|No Pattern Used: 1913 blouse and skirt ('New Style' blouse and skirt, JP Thornton, c1913) - Type:Skirts |
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Review rated Helpful
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|About Morrigoon |
|Member since: 3/21/09 |
|Reviews written: 3|
|patterns reviewed: 3|
|Posted on:||2/1/13 3:45 AM |
|Pattern Size:||Plus-Sized |
|Pattern Rating:||Highly Recommend |
|Fabric:||Acrylic Knit [See other projects in this fabric]|
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|Pattern Description: |
This pattern is a 3"x5" square image on page 16 of Janet Arnold's Patterns Of Fashion 2, image 98. It is very simple, and consists of 3 skirt pieces, two for the kimono sleeved blouse, and a waistband. You have to draft it up from there, but you can totally do it - this was my first time ever drafting a pattern out of a book!
No sizing here. Figure out your skirt length (note the high waist and measure accordingly!), determine the pattern's width measurements at full size, then adjust to your measurements accordingly. I'm a size 20, for point of referece.
Did it look like the photo/drawing on the pattern envelope once you were done sewing with it?
Very much so, in spite of the fact that I sewed it as a single dress instead of a blouse and skirt.
Were the instructions easy to follow?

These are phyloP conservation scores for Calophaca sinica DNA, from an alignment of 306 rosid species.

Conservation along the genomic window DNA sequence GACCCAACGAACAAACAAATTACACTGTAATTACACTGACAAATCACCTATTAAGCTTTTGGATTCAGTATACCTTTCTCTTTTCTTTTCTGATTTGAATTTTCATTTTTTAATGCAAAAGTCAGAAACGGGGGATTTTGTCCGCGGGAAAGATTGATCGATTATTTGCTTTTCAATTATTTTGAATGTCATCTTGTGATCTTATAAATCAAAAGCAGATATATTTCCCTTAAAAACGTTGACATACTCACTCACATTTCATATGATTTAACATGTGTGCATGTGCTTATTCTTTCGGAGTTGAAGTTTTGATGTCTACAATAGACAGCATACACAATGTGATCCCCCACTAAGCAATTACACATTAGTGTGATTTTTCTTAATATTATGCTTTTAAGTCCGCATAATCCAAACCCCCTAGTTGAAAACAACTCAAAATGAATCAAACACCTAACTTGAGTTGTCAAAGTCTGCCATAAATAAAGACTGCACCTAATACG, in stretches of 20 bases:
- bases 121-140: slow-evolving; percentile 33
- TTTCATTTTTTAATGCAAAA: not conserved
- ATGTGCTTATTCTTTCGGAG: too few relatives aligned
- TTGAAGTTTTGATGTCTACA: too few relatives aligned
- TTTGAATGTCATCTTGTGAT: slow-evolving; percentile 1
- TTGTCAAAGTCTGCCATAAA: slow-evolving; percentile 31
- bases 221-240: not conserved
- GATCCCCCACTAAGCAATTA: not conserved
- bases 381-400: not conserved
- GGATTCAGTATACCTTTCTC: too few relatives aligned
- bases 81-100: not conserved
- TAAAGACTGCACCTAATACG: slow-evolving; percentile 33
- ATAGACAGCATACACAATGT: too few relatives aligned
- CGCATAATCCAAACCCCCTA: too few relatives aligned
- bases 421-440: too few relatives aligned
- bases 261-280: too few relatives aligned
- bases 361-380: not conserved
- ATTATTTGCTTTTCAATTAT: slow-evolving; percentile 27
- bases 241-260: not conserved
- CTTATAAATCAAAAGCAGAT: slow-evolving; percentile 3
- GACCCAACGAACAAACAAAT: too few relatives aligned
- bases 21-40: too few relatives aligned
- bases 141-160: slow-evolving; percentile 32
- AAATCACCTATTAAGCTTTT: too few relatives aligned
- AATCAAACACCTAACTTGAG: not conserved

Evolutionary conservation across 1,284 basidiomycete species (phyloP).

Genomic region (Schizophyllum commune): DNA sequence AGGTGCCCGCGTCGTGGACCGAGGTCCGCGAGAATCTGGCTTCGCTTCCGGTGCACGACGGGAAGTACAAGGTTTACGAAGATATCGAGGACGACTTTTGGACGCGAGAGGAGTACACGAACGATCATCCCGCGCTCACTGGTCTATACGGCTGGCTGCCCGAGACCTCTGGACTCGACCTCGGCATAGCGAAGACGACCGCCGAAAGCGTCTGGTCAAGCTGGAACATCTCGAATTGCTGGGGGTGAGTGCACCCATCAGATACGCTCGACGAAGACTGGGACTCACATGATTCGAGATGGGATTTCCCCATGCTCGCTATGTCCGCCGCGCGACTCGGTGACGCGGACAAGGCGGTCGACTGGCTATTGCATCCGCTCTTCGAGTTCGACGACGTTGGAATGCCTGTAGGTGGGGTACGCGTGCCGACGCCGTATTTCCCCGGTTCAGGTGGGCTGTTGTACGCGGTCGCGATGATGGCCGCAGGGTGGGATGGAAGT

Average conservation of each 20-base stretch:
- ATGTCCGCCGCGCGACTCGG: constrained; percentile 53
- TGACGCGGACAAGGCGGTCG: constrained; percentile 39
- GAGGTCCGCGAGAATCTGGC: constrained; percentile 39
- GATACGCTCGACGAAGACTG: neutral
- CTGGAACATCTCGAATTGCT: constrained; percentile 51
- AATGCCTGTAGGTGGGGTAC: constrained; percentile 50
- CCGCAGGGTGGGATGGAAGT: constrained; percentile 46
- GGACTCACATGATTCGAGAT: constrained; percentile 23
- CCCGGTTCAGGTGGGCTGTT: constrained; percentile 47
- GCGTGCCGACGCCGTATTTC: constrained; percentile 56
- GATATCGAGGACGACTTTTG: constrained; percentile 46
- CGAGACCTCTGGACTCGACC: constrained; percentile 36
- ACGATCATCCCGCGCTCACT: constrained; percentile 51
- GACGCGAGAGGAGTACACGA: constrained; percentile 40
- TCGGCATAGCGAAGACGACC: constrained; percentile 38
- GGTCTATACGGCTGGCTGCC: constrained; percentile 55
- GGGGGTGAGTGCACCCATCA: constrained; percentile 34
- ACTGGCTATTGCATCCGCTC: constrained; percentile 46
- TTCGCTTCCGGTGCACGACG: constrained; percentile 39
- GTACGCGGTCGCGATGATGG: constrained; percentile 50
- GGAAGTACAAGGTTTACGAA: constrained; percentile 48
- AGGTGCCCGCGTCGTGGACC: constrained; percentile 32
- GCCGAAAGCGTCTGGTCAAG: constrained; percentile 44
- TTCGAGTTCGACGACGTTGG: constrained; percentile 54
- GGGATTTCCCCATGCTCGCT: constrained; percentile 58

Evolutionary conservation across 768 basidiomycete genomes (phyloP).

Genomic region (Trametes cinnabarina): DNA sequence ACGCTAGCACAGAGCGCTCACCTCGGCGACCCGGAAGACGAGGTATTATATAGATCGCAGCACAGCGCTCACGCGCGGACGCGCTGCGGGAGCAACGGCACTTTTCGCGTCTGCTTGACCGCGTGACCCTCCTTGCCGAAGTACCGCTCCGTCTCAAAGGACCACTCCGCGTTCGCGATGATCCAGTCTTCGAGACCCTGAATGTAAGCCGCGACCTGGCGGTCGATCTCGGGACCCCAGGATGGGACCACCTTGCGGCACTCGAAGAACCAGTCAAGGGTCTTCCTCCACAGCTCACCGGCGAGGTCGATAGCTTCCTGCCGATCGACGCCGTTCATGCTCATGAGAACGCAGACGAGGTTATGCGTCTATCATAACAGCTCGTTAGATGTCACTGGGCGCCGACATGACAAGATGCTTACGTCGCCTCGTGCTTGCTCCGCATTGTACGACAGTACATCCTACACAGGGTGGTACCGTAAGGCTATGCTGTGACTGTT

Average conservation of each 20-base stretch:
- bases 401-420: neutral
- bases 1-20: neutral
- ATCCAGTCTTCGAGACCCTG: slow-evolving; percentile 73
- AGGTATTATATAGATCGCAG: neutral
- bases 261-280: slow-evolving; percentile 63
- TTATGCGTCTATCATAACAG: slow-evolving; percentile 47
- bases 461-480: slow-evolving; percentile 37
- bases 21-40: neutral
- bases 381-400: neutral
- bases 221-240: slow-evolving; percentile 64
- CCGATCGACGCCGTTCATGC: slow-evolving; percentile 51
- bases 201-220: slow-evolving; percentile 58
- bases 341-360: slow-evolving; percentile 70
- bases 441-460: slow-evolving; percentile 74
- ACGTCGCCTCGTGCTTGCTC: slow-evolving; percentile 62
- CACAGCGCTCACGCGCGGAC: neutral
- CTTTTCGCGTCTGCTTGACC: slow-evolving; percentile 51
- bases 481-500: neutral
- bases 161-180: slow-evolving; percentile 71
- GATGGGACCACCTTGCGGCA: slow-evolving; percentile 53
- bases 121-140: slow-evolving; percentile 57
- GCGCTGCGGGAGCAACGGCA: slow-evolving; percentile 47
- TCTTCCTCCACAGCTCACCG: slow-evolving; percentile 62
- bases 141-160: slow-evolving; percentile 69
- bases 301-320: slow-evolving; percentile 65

No instructions. So I'd say no. But can you figure it out yourself? Yes, yes you can.
What did you particularly like or dislike about the pattern?
The fit of the skirt. You don't realize in the photos, but on the pattern the skirt pieces taper back in slightly.
Acrylic knit (or a stretchy weave, can't recall) - skirt was cut on the width, rather than on the length, to allow for some stretch around the waist of the finished garment. Not a historically accurate choice, but it makes for a pretty nice fit!
Pattern alterations or any design changes you made:
Sewed the top to the skirt as a single dress - would not do that next time as I had it gathered in weird places. Widened the neck a bit. Cut the front and back of the top as a single piece, attached at the top of the sleeve. Would consider doing that again, but would also consider doing it properly. Added purchased collar to neck. Lace insertion - I wish I had a picture of the back, the two overlapping squares from the front become two V's that meet at the center back seam (where I inserted a zipper, again, not historically accurate, and entirely unnecessary if you sew as a top and skirt as drawn.)
Would you sew it again? Would you recommend it to others?
Totally and totally. Especially since I had to draft it up to a perfect fit, I now have "my" perfect pattern at hand and don't need to redraft or resize again.
If you love Downton Abbey and want a simple pattern reminiscent of the first season, this is the way to go! If you're ready to learn to draft up your own patterns from books and magazines, this is a pretty good project to start on. Are there easier? Sure, go draft some drawers. But if you want to do something "pretty" for a starter project, you can totally do this.
I absolutely adore this book. There are many patterns in there that are easier to draft up, as Janet Arnold did many to scale on graphs, and for the more complicated gowns, mainly. But she also includes vintage images in the early pages of the book, from which this pattern came, which can be scaled up with a little effort (and perhaps the zoom function on a copier or scanner).